TrxG proteins are renowned for their essential role in maintaining homeotic (hox) gene expression during development, with mutations in many TrxG genes resulting in lethality due to homeotic transformations. Six TrxG protein complexes have been identified to date. While one function of these complexes is to antagonize Polycomb group (PcG) repression to maintain active hox gene expression, TrxG proteins are also recruited to other developmentally important genes to either activate or repress their transcription in a context-dependent manner. Based on the suppression of the GMM phenotype, the physical interaction between Lid and dMyc, and the requirement of Lid for dMyc-dependent activation of Nop60B, it is predicted that Lid acts as a dMyc coactivator involved in cell growth. The interaction between endogenous Lid and dMyc proteins is also likely to be essential for normal larval development since reducing the gene dose of lid is lethal in combination with the dmyc hypomorphic allele dmP0. In addition, genetically reducing lid enhances a small bristle phenotype induced by expression of a dMyc RNAi transgene. The original small discs phenotype described for lid mutants also suggests a role for Lid in the regulation of cell growth or proliferation during larval development. Unfortunately, this phenotype occurs at a frequency far too low (<1% of lid mutant larvae) to allow characterization (Secombe, 2007).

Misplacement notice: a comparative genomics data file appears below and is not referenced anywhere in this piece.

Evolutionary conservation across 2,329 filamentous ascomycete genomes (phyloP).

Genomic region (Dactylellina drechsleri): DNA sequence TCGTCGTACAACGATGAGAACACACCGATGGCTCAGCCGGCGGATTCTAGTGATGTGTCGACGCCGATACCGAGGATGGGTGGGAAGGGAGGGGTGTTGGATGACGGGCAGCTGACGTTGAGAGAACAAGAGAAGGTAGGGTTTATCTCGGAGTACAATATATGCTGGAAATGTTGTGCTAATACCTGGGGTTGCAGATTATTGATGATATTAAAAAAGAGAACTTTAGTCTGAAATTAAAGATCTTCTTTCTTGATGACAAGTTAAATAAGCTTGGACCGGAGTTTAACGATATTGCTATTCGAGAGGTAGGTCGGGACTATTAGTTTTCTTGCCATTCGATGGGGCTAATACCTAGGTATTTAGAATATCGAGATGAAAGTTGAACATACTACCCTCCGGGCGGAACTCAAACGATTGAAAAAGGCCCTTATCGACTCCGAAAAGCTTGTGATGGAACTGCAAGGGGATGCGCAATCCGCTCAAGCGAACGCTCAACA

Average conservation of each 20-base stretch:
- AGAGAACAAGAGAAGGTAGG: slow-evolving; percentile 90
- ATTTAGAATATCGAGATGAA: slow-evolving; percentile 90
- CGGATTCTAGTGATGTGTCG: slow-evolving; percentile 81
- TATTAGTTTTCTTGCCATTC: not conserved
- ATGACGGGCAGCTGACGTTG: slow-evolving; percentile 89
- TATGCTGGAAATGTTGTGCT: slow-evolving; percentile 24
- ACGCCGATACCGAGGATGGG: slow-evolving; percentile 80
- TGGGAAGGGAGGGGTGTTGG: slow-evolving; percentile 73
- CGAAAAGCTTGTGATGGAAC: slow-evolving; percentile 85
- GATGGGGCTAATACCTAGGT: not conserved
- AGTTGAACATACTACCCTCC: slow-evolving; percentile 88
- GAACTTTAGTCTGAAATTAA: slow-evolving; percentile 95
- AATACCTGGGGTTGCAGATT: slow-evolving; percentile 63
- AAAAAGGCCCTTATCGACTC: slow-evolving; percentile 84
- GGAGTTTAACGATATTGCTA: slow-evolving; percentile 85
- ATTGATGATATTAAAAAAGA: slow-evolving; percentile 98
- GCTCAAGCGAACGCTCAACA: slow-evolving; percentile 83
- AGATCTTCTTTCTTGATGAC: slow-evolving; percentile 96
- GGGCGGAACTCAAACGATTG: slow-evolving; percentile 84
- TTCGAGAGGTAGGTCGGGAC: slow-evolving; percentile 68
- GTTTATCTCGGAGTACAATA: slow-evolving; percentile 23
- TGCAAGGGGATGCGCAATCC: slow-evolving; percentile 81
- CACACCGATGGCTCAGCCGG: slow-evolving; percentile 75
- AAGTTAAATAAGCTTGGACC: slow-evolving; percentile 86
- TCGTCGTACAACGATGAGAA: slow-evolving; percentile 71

It is expected that the function of the Lid-Myc complex is evolutionarily conserved, since the human orthologs of Lid, Rbp-2 (JARID1A) and Plu-1 (JARID1B), bind strongly to c-Myc and dMyc in vitro, and both have been implicated in transcriptional regulation. Originally described as a binding partner for the tumor suppressor protein Retinoblastoma (RB), Rpb-2 has been shown to behave as a coactivator for RB at some promoters while antagonizing RB function at others (Benevolenskaya, 2005). Rbp-2 has also been identified as a transcriptional coactivator for nuclear hormone receptors (NRs) (Chan, 2001) and for the LIM domain transcription factor Rhombotin-2 (Mao, 1997). In addition, Plu-1 acts as a transcriptional corepressor for BF1 and PAX9 (Lu, 1999; Tan, 2003). While the transcriptional repression activities of Rbp-2 and Plu-1 are likely to be linked to a conserved trimethyl H3K4 demethylase activity, the molecular mechanism by which they activate transcription remains unclear. The mechanism by which Lid functions is currently being addressed by carrying out genetic screens using phenotypes generated by gain or loss of lid function (Secombe, 2007).